We’re back in the imagery of the wedding, where we were a couple of weeks ago.  A bit different this time.  This time referring to a marriage custom of the day, as the groom comes to the home of the bride, receives her from her father, and escorts her to the celebration by the light of lamps carried by her bridesmaids, probably her sisters and cousins.  The parable here is simple.  The groom has a flat tire on the Parkway and is delayed.  Some of the bridesmaids are alive with excitement, a sense of expectation, clustering at the windows so that they can see him the very moment he comes into view; others lose track of time, get distracted, fall asleep, neglect to prepare their lamps.  And then all of a sudden he’s there, knocking at the door, and they’re all flustered, panic fills the room, and the lamp-oil shops are closed for the day, and only those bridesmaids who were ready are able to join the parade and participate in the feast.

It’s a great parable to hear again of course in these weeks now leading up to Advent Sunday.  Traditionally a part of that season.  And I think it’s perfect for a day of Baptism.   This striking convergence, Palm Sunday leaning into Advent.  Hearing that in our collect for today as well: "when he shall appear again with power and great glory."  And so: Holy Week and Christmas.  Incarnation and Atonement.  The manger and the cross.  And again the haunting echo of the first chapter of John, our midnight reading Christmas Eve, as it was brutally made real with the shouts of the crowd, “Crucify him, crucify him!”: “The Word was made flesh and dwelt among us,” and yet, “He came to his own home, and his own received him not.”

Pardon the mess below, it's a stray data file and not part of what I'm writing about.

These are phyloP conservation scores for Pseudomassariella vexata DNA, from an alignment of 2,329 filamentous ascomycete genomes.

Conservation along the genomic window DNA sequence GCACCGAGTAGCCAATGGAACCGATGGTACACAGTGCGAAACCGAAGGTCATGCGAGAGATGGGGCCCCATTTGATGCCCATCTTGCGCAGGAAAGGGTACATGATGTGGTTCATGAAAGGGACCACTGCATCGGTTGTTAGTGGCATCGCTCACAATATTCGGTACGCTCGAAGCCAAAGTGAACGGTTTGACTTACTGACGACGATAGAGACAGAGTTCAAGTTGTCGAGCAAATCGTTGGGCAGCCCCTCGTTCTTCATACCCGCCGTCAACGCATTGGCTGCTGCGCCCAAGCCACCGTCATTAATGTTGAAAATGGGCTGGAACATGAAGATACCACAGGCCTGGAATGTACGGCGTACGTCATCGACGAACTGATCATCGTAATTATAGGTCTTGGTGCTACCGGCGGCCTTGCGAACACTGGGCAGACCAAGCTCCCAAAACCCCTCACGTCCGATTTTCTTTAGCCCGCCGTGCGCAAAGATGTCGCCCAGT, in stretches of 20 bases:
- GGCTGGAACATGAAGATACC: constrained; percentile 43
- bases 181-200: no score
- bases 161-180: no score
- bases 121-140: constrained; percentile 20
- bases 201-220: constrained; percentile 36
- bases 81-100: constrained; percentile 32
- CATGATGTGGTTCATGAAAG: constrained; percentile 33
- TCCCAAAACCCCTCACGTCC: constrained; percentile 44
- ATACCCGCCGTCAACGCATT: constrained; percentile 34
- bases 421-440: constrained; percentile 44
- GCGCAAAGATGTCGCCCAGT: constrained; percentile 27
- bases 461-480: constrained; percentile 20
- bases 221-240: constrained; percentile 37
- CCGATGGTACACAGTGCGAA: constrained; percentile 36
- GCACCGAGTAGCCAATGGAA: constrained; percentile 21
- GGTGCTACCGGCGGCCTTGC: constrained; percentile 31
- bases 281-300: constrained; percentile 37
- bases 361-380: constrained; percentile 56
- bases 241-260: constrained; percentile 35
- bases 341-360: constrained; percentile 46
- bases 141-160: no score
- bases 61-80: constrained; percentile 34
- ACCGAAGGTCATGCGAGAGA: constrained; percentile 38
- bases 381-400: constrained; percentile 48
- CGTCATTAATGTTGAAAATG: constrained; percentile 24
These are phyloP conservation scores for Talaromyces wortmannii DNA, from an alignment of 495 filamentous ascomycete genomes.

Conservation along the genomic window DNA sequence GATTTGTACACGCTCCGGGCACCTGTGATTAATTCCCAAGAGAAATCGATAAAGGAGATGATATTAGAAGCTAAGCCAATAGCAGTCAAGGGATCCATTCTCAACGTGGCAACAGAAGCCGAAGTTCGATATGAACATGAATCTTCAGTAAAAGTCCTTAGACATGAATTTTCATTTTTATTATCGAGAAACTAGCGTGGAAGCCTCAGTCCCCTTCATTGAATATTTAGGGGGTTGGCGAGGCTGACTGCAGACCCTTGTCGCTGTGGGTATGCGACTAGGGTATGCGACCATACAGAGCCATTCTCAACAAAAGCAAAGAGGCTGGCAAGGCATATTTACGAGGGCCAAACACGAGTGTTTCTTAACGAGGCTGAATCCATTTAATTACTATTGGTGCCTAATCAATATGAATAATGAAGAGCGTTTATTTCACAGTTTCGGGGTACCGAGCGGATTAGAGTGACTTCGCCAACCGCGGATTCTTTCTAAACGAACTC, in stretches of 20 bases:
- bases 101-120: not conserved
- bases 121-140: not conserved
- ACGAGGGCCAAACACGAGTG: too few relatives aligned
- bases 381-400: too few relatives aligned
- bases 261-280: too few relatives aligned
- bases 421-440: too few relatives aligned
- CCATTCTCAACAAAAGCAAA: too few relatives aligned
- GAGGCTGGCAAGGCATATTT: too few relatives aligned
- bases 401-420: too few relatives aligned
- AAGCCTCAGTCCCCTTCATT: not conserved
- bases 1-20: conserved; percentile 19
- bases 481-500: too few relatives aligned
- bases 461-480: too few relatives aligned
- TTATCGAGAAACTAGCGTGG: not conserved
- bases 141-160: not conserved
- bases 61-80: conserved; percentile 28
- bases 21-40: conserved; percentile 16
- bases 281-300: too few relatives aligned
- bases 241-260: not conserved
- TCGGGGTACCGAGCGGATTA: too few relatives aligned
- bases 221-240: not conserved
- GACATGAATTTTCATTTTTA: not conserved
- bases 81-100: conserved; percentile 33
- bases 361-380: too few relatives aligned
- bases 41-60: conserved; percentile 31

The tension is building in Matthew 25 as we move toward Holy Thursday and the Arrest and Trial and then all the catastrophe of Good Friday.  But it is a tension that is not just for those who lived a long time ago and far away.  The calendar twists and turns, folds back on itself.  And we’re looking into the mirror.  Across all the centuries. 

Asking this key question about readiness.  About living prepared lives.  About knowing the Bridegroom, who is on his way--about remaining awake, alert, preparing ourselves while we still have time, filling our lamps, leaning forward with eagerness to welcome him when he comes to the door.

It is a matter of decision.  To be prepared.   A choice.  The echoing of those central baptismal questions, as we have just heard them addressed to Quinn’s parents and godparents:

Do you turn to Jesus Christ and accept him as your savior?  Do you put your whole trust in his grace and love?  Do you promise to follow and obey him as your Lord?

There were two kinds of people in Jerusalem on that day.  Those who knew that he was the one the had been waiting for, and those who would do everything they could to tear him down.

In Matthew 25, Proper 27, Year A, in the Revised Common Lectionary, it’s Palm Sunday and almost Good Friday.  Here in Pittsburgh on Hampton Street, the Ninth of November, a crisp fall morning, the day of Quinn’s baptism, and almost Advent. 

The Bridegroom is coming, and coming soon: time for us to know and to be sure and to affirm with all our heart and all our mind and all our strength just how and where we fit in the story. 

Walk in love, as Christ loved us and gave himself for us, an offering and a sacrifice to God.